by Catherine Harris

Constantinople, Turkey. That’s where the world’s first coffee house opened its doors in 1475. These days, however, if espresso coffee’s your thing you might want to try heading south. Much further south. To Melbourne, Australia, where espresso coffee is so much a way of life it rivals Italy for its devotion to the rich distinctive brew.

Spurred by the post-war influx of Southern Italian immigrants drawn to the city’s temperate Mediterranean climate (and encouraged by the government’s cheap assisted passage), Melbourne’s baby-boomers developed such a taste for espresso coffee that Australia and New Zealand now sit alongside Italy as the only other 100% espresso based coffee markets in the world! At last count there were 850 people for each espresso machine in Australia. Compared to 20,000 people per machine in the United States, that’s a lot of coffee love.

Start your java pilgrimage on the corner of Swanston and Collins Streets, the City Square, the heart of the city center and home to Brunetti, a Melbourne cafe institution. Slug a single shot as you contemplate the hustle bustle of the Melbourne morning rush hour, or simply admire the traditional Sicilian cakes and pastries on display in the cafe windows as you stand at the locus of this coffee-obsessed town: within a ten minute walk you can experience world class espresso coffee in any number of exquisite settings, each as fascinating and diverse as the city itself.

For example, pull up a seat at Journal, the cafe attached to the City’s library branch in Flinders Lane. Tucked inside one of the many Victorian buildings dominating this arts precinct, flick through the wide range of books, magazines and newspapers scattered across the large communal tables as you eavesdrop on Melbourne’s movers and shakers, all taking in their first caffeine fix of the day. The coffee itself is superb, of course – in Melbourne, great coffee is expected the way Americans expect great apple pie. Tip: Parfait glasses are for ice-cream sundaes. If you’re looking for a hazelnut flavoured brew this cafe isn’t for you.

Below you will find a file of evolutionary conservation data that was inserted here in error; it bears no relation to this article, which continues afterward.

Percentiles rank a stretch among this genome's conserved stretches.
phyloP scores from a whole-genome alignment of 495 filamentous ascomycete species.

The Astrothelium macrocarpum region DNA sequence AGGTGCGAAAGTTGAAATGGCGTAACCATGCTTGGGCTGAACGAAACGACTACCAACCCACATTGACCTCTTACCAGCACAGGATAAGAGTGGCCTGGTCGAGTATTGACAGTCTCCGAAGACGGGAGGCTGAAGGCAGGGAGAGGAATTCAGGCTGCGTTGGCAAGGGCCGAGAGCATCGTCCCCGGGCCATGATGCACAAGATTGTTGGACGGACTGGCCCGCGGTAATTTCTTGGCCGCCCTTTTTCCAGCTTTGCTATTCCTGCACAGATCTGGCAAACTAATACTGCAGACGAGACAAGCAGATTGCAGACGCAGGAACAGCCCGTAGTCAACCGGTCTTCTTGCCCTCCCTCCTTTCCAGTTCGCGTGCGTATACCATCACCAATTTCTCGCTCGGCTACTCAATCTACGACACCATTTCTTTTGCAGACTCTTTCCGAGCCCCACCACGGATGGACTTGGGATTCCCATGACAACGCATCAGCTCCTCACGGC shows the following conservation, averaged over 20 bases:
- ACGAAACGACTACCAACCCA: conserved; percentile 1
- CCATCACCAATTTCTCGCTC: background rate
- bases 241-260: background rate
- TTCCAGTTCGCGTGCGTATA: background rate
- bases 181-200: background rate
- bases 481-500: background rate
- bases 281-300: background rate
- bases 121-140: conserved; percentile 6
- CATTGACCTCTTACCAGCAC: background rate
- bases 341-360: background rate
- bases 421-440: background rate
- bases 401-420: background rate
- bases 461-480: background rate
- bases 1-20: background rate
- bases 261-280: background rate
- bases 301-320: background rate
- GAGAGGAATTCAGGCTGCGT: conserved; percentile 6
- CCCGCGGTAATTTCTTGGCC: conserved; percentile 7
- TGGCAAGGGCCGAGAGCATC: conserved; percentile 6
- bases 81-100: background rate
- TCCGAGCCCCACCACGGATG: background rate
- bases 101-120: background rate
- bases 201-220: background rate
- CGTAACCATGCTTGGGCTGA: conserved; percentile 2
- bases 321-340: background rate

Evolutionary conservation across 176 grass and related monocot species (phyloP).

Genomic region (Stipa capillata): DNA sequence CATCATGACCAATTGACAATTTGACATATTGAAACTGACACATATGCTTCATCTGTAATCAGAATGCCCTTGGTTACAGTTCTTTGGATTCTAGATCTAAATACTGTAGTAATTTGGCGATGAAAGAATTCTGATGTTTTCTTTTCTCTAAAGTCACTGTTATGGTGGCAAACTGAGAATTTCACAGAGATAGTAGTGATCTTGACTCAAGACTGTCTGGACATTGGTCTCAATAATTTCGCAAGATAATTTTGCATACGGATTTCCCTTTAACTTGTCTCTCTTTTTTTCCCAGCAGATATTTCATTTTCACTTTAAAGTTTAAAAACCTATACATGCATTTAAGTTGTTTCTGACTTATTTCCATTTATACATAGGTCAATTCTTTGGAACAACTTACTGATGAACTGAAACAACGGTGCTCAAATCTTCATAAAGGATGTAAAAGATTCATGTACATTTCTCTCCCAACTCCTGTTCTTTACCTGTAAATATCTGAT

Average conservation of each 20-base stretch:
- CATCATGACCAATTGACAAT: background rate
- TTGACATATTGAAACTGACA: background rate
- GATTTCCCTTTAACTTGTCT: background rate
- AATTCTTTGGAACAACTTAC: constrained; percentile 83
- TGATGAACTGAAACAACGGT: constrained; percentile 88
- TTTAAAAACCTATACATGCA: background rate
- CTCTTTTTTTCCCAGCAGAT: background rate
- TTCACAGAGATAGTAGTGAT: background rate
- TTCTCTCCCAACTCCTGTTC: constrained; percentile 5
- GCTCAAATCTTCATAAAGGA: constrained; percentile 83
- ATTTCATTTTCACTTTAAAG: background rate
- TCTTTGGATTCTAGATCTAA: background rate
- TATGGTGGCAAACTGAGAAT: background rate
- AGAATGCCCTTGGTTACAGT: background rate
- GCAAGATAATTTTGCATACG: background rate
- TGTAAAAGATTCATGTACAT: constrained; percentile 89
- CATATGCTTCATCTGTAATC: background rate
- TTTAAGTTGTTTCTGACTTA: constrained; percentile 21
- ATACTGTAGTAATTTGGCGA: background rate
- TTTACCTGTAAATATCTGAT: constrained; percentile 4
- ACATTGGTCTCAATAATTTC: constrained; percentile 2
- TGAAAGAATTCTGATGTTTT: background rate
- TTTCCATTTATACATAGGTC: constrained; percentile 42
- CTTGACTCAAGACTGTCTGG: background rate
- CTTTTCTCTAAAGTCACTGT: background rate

Around the corner at Degraves Street, you’ll feel like a kid in a candy store as you marvel at this cramped urban idyll jammed shoulder to shoulder with holes in the wall all dedicated to getting your day started. Take a seat and enjoy your coffee en plein air, the sky blurred by cafe awnings and umbrellas shading the hundreds of tables crowding this narrow laneway. Degraves Espresso is the holy grail here, though you can’t go wrong with the myriad of choices. Not sure which coffee shop to try? Flip a coin. The others will still be here tomorrow.

Melbourne has more bookshops than any other Australian city so perhaps it’s fitting that books and coffee should go together. At the Victorian State Library on Swanston Street, Mr. Tulk serves up excellent food and coffee to library patrons and university students alike, who flood in from campus across the road to get their morning hits. Named after Mr Augustus Henry Tulk, the Library’s first Chief Librarian, what’s not to love about a cafe parked next to the stacks?

Like so many well loved paintings, the art of coffee is also on display at the National Gallery of Victoria. Perched above the Yarra river, the gentle sway of paperbarks across from the Crossbar Cafe at the NGV Australia affords the scene a decidedly local outlook, while the meditative whoosh of the water wall at the Mezzanine Cafe at the NGV International conjures a world of day dreams.